The World Health Organization defines infertility as a failure to achieve a clinical pregnancy after 12 months or more of regular unprotected sexual intercourse. It is estimated to affect between 8-12% of reproductive-aged couples worldwide. Because fertility in women is known to decline steadily with age, women aged 35 years or above who fail to conceive after 6 months of unprotected sex should seek professional opinion. Some health problems also increase the risk of infertility. Therefore, couples with the following symptoms or medical history should not delay seeing a doctor when they are trying for a pregnancy:
Very painful periods;
Pelvic inflammatory disease;
Previous abdominal surgeries or surgeries to pelvic organs (ovaries, uterus, fallopian tubes), chemotherapy or radiotherapy to the pelvis;
More than one miscarriage;
Suspected male factor (i.e., history of testicular trauma, hernia surgery).
The doctor will begin by collecting a medical and sexual history from the couple. The initial evaluation usually includes:
2) tubal assessment
3) ovarian reserve tests
Tubal assessment is an essential investigation for infertility. Around 1/4 of infertile couples experience tubal problems. Tubal assessment should be considered in couples who failed to conceive after 1 year of trying for a pregnancy or if the woman has risk factors for tubal blockage. These risk factors include history of pelvic infection, ectopic pregnancy, abdominal or pelvic surgery, and endometriosis.
1) Ultrasound scan of the pelvis (USG)
2) Laparoscopy (Keyhole surgery) and chromotubation
3) Hysterosalpingogram (HSG)
4) Hysterosalpingo-Foam Sonogram (HyFoSy)
Ultrasound scan of the pelvis (USG)
Regular USG can only detect hydrosalpinx. Hydrosalpinx is a collection of fluid in the fallopian tube as a result of distal tubal blockage. However, proximal tubal blockage or subtle blockage will not be picked up by pelvic USG.
Laparoscopy (Keyhole surgery) and chromotubation
During laparoscopy, a detailed inspection of the whole pelvis including the fallopian tubes, the womb and the ovaries will be performed. Blue dye will then be injected into uterine cavity through the cervix using a fine catheter. Tubal patency is confirmed if blue dye is observed to come out from the ends of the fallopian tubes. It may be possible to carry out corrective procedure at the same operation if abnormalities are found such as blocked tubes or adhesions in the pelvis. Therefore, laparoscopy allows direct visualization of the pelvic organs and their condition other than tubal patency alone, and it is both diagnostic and therapeutic.
The surgery involves general anaesthetic and surgical risks, including infection, pain, bleeding and risks of injuries to other internal organs. Due to its invasive nature, laparoscopy is generally not the recommended first-line test for tubal patency, unless the woman requires surgery for other diseases such as ovarian cysts or uterine fibroids.
HSG is the traditional first-line test for tubal patency. It is done in X-ray centers. It involves injection of contrast medium into the womb via the cervix through a fine catheter followed by taking multiple X-rays as the contrast fills the uterus and fallopian tubes. Tubal patency is confirmed if the contrast spills out freely from the far end of the tubes into the abdominal cavity. Side effects include pain, allergic reaction to the contrast, pelvic infection and a small dose of radiation exposure.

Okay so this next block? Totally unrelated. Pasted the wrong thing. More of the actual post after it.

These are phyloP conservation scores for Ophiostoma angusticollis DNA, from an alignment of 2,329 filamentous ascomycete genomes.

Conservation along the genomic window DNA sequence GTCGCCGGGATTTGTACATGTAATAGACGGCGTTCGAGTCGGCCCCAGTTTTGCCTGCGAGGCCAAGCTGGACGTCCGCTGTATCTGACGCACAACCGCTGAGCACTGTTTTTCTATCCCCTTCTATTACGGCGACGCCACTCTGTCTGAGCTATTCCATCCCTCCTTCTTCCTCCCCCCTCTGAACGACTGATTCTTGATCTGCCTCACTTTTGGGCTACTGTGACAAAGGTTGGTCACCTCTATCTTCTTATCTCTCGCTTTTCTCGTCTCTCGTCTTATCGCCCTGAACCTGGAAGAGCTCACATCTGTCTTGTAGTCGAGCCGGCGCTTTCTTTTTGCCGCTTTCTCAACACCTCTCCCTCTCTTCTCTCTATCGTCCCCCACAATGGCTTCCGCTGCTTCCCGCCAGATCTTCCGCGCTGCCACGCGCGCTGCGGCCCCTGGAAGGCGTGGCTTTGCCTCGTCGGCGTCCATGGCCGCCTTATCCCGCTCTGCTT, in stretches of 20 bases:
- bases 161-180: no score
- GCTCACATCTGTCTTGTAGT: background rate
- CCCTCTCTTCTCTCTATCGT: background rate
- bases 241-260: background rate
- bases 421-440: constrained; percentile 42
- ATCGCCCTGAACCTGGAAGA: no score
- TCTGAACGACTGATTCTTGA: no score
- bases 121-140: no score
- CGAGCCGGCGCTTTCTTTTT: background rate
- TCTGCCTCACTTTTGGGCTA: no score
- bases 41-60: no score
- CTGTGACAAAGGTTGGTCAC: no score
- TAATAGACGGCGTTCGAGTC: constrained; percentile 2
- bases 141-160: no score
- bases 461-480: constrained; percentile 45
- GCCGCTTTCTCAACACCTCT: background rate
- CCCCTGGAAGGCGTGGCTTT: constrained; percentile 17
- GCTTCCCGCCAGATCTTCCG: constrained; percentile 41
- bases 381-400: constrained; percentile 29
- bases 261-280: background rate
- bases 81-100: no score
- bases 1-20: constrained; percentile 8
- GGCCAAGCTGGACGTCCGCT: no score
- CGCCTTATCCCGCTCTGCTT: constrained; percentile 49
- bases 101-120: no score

Hysterosalpingo-Foam Sonography (HyFoSy)
Hysterosalpingo-Foam Sonography (HyFoSy) is a newer technique for testing tubal patency that is done in the clinic. It involves injecting ultrasound-visible foam into the womb cavity via a tiny catheter inserted through the cervix, then using ultrasound scan to determine tubal patency by tracking whether the foam flows along the fallopian tubes into the abdominal cavity. The whole procedure lasts for around 15-20 minutes, which is potentially shorter than HSG. Since HyFoSy can be performed in the gynaecologist’s clinic, it can be done as a one-stop procedure, together with USG for assessment of ovarian reserve and any uterine abnormalities rather than attending a separate appointment as in HSG. The result is also available for interpretation immediately.
Side-effects include pain and pelvic infection. There are no reported major complications and it does not involve radiation. Majority of women described HyFoSy as either non-painful or only mildly painful; and was half as painful than HSG. This newer sonographic technique has a similar accuracy and a high concordance rate with other tubal patency tests like HSG and laparoscopy.
Ovarian reserve or ovarian function plays a crucial role in achieving pregnancy following any treatment in infertile women. The estimation of ovarian reserve is routinely performed through various ovarian reserve tests (ORT) in an effort to predict the ovarian response to stimulation during assisted reproductive technology treatments namely IVF.
The most commonly used markers of ovarian function include:
Blood test for Follicle Stimulating Hormone (FSH) value on Day 2 to 3 of the menstrual cycle
Blood test for Anti-Müllerian Hormone (AMH) value
Antral Follicle Count (AFC) using a transvaginal ultrasound scan